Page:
A week after hitting the Tablelands, and immediately after visiting my relatives further south, I was cruising up US 395 into the Sierra again! I had no plans for another long hike, but visiting the aspen wsa high on my list of things to do, so I made as many detours as time would allow. A quick visit to the Alabama Hills was soon followed by a drive I had often wanted to make: Onion Valley and the Kearsarge trailhead. It was too late in the day to attempt to reach the pass, but I still wanted to look around, and shortly after 3PM I was at the nearly-deserted trailhead. While looking at the golden foothills - more willow than aspen yet still gorgeous - a lone hiker headed for the Robinson Lake trail, hoping to make a quick trip into the hanging valley. I had overlooked this option, so I dashed back to my reference books to see how far that trail would take me. The lake was only two miles away, so my short schedule might allow me that much exercise! I hastily packed a few items into my packlid/daypack when a car pulled up, and a half-dozen dogs began dashing about. A woman who sheltered pets was about to take the same trail, and we wandered a bit before finding the trailhead behind one of the campsites. After ten minutes or so I left them behind, but ten minutes or more later, one of the dogs caught up to me. I asked it "where's Mom?", at which point it looked downhill, turned around and dashed back down to check! A little over an hour of moderate uphill got me to the lake, a pretty site with overused campsites practically surrounding it. After several photos I turned back to the golden splendor of Onion Valley, then dashed onward to Bishop for the night.<p>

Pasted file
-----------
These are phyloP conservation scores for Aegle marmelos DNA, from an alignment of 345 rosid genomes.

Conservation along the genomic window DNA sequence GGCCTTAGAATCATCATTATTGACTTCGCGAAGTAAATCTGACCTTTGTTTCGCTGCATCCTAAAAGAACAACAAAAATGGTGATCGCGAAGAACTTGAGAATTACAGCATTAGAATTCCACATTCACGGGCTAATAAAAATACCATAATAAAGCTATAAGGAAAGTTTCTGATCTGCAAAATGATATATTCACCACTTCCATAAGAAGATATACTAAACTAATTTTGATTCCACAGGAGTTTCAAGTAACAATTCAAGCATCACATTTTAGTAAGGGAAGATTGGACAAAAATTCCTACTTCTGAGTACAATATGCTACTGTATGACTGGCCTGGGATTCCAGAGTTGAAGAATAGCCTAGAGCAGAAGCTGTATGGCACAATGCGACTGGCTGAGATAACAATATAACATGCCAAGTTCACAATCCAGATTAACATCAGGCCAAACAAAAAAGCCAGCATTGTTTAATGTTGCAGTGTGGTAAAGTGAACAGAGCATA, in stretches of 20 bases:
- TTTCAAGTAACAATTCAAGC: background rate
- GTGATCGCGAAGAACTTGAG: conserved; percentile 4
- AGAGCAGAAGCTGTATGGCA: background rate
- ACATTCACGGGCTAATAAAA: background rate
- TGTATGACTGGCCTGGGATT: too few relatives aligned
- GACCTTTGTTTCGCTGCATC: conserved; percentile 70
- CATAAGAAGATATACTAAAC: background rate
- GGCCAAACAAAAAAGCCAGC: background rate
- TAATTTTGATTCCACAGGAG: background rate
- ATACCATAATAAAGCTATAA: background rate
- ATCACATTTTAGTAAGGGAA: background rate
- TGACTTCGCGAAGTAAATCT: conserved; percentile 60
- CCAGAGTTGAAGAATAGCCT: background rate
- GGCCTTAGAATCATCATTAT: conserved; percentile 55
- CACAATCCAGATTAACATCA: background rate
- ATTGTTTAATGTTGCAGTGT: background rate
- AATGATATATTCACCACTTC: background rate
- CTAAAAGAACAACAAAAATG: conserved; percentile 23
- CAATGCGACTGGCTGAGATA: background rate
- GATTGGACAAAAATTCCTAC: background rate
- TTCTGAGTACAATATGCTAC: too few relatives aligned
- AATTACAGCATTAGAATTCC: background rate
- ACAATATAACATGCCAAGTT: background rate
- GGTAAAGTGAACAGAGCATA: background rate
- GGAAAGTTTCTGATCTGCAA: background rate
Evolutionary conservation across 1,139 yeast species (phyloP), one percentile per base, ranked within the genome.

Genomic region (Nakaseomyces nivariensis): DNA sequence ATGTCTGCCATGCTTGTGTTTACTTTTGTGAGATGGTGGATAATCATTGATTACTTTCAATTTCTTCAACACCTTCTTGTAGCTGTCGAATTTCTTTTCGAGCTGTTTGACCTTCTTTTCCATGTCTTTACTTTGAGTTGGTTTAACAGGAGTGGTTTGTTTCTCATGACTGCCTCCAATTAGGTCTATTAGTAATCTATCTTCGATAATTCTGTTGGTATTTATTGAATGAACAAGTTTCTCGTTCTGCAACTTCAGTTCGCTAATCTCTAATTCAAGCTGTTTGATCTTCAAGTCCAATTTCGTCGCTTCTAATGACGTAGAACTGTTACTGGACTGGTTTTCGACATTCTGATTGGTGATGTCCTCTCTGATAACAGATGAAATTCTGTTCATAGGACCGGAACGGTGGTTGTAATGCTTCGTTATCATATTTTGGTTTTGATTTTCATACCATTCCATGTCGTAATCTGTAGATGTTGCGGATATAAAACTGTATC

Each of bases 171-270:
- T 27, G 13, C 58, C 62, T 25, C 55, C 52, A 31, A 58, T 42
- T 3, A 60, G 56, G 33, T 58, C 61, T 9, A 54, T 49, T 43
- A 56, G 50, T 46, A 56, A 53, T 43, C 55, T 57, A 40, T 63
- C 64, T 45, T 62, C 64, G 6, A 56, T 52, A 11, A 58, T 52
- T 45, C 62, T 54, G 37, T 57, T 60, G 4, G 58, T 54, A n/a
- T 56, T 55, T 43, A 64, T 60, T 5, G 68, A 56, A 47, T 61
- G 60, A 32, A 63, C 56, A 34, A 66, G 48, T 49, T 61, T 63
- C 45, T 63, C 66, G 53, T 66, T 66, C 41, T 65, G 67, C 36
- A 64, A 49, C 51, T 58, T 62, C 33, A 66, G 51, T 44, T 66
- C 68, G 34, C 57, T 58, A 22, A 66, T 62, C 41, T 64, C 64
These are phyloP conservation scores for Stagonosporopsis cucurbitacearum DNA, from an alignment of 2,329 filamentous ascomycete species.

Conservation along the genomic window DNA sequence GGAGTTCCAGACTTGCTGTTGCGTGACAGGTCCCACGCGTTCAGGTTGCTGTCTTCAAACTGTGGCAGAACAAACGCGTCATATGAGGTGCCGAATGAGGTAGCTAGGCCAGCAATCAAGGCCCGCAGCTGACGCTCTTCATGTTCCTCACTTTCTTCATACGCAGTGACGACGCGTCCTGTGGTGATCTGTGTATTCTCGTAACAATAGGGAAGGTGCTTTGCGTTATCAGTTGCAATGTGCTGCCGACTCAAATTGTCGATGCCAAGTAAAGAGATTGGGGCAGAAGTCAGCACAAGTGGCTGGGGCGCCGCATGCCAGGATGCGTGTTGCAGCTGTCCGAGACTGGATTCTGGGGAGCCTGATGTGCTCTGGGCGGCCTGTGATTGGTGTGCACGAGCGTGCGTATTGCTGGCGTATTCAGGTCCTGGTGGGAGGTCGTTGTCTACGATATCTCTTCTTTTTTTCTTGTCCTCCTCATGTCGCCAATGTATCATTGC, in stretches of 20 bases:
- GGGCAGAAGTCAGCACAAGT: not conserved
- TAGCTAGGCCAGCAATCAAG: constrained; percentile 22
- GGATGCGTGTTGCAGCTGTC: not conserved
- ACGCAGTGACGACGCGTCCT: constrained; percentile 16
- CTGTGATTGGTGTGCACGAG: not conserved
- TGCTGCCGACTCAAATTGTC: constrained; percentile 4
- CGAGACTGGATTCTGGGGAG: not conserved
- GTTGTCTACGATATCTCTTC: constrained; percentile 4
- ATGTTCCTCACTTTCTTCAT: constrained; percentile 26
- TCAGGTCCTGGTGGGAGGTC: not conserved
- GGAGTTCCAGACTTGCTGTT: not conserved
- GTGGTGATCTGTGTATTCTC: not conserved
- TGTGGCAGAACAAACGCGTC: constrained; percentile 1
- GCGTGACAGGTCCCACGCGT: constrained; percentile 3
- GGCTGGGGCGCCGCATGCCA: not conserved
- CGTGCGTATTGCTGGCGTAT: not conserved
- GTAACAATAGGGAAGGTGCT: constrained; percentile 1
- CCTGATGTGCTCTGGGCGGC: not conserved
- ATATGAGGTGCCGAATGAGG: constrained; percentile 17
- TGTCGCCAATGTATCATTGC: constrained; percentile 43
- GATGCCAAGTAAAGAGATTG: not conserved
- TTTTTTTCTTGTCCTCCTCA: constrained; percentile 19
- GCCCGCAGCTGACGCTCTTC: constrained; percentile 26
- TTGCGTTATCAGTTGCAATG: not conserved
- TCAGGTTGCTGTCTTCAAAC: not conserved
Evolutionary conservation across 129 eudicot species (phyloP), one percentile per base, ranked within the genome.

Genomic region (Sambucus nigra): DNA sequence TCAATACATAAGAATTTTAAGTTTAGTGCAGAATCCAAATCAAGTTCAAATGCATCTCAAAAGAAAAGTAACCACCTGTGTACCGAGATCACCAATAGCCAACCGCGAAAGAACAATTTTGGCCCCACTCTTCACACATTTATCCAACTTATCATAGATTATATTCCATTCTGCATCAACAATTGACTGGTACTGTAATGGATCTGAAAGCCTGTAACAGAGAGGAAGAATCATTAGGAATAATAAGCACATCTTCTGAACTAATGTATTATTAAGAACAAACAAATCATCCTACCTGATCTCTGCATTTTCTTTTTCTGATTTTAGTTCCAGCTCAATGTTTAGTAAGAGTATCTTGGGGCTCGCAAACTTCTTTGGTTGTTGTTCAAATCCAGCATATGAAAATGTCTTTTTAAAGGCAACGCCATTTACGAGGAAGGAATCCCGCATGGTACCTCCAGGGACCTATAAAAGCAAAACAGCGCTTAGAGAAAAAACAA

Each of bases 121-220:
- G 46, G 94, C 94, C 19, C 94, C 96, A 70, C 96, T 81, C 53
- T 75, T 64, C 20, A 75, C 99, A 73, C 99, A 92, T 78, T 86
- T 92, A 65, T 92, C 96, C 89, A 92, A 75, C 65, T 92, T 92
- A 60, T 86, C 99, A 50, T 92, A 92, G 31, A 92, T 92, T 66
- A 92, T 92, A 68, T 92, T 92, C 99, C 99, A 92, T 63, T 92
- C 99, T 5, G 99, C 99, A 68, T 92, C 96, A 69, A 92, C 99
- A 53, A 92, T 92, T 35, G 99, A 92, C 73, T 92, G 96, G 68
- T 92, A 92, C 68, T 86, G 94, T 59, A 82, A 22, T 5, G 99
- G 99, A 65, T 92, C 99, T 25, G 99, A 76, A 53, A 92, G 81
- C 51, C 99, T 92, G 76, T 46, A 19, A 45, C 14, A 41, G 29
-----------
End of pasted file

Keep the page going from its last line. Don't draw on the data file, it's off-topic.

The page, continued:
The next day I would recross the Sierra and stay somewhere near Lodi, but plenty of daylight was available for exploration. I drove up Rock Creek, which crossed the peak aspen show around 8500 feet - the road-end was already finished, with more leaves on the pavement than on the trees. The McGee Creek cutoff was more spectacular (since it ends closer to 8500 feet!), with great color extending well up-valley to even the highest shrubs. Convict Lake was its usual special self, with nice color along the banks, but time wasn't available for winding among Mammoth Lakes. Instead I took the June Lake Loop, which was extremely colorful for its entire length. I waved at our July trailhead at Bloody Canyon, then proceeded to Bridgeport for lunch. I crossed Monitor and Ebbets passes, which had great views but not much color, then reached Lodi on schedule just after 5:30.<p>
After two nights there it was time for the trip to wind down - but how? Two good options presented themselves, and I decided it was time to simply shut up and climb Lassen Peak. I had often suggested doing so, since after a week of high-elevation packing it should have been simple enough, but time always forced us back to Portland too soon. Now I had time to spare, which was a blessing due to the 1-hour traffic delays within the Park! At 11:30 I began the climb, with less water than I had hoped (my bottle was half full, but no supply was at the trailhead) but plenty of energy & enthusiasm. I reached the top at 1PM, my second major Cascade summit (but Mt. Hood was 29 years before!!), took some shots, drank most of my water, and reached the bottom around 2:45. None of the tourist centers were open, so I finally refilled my filter-bottle in a local stream and drank up. Due to inept application of sunscreen, I had my last sunburn of the season in a few spots, but I was pleased with the climb: a great way to end my 2002 high-country adventures.<p>
The trip through Oregon had no high-altitude rewards, but I did take a few roads I hadn't seen before, seeking another golden species: the larch. Between Seneca and John Day I was treated to a double-feature, both aspen AND larch in the same view! After lunching in John Day I headed west to Prineville (more spectacular larches on display in the Ochoco!), and returned home shortly after 6PM. The drive was 3180 miles in two weeks, but it's not the driving I will remember about this trip. Family, new friends, great scenery and my first solo backpacking trip will long be remembered when my current vehicle is scrap and I'm scooting along in a fuell-cell-powered transport - unless I'm walking or riding my bike, of course!